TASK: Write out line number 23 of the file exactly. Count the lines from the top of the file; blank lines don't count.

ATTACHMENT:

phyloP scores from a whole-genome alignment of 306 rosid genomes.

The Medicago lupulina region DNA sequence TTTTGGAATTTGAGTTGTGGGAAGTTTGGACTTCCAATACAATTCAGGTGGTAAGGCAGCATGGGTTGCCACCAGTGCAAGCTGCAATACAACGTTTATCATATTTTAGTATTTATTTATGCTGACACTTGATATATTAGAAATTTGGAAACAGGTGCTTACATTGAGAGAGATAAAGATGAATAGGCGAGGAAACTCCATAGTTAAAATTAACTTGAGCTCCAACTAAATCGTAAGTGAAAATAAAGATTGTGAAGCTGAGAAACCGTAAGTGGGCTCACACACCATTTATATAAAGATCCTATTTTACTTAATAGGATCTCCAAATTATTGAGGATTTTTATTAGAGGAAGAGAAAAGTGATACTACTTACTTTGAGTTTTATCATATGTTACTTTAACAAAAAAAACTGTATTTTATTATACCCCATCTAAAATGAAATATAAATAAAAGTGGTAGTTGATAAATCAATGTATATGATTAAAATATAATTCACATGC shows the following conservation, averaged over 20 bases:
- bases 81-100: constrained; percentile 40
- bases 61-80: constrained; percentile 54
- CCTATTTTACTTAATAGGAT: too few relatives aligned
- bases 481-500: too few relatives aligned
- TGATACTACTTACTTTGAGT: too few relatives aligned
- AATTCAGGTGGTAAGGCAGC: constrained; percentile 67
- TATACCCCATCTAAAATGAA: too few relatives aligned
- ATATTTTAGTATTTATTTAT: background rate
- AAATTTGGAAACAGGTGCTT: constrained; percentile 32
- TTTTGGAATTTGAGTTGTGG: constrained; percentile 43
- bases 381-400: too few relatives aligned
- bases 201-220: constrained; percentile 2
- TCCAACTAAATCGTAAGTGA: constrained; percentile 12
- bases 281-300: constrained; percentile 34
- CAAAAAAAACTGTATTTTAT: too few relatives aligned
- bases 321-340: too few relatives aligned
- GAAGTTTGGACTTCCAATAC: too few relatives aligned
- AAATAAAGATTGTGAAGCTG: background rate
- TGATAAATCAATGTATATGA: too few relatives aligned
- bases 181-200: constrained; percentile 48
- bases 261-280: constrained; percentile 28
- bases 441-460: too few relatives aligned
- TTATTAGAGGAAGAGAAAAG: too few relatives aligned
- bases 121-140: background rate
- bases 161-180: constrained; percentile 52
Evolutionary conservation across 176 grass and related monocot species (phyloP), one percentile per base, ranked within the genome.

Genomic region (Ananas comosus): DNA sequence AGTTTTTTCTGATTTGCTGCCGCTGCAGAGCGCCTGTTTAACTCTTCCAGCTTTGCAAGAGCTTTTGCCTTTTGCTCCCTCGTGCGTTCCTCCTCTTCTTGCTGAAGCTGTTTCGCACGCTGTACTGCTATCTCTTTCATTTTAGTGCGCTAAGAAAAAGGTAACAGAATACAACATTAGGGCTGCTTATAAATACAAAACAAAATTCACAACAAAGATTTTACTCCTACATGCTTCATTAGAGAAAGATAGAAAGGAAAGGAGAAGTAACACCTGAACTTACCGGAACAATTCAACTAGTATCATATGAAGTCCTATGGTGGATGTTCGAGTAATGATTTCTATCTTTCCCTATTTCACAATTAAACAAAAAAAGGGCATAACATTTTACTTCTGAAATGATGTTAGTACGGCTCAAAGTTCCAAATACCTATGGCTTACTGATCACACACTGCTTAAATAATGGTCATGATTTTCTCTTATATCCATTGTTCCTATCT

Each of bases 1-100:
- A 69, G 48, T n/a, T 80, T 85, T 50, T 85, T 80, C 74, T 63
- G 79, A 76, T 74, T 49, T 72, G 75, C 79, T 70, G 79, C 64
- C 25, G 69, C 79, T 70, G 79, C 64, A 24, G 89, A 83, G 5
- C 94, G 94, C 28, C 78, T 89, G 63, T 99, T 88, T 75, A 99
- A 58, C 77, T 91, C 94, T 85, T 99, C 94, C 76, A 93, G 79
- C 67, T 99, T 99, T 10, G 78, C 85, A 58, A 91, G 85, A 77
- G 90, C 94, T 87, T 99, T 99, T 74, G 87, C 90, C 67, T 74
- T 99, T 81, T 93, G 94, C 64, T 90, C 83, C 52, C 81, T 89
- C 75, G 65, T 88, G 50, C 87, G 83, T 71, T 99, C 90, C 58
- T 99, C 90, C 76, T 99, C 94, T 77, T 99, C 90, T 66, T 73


- bases 261-280: constrained; percentile 28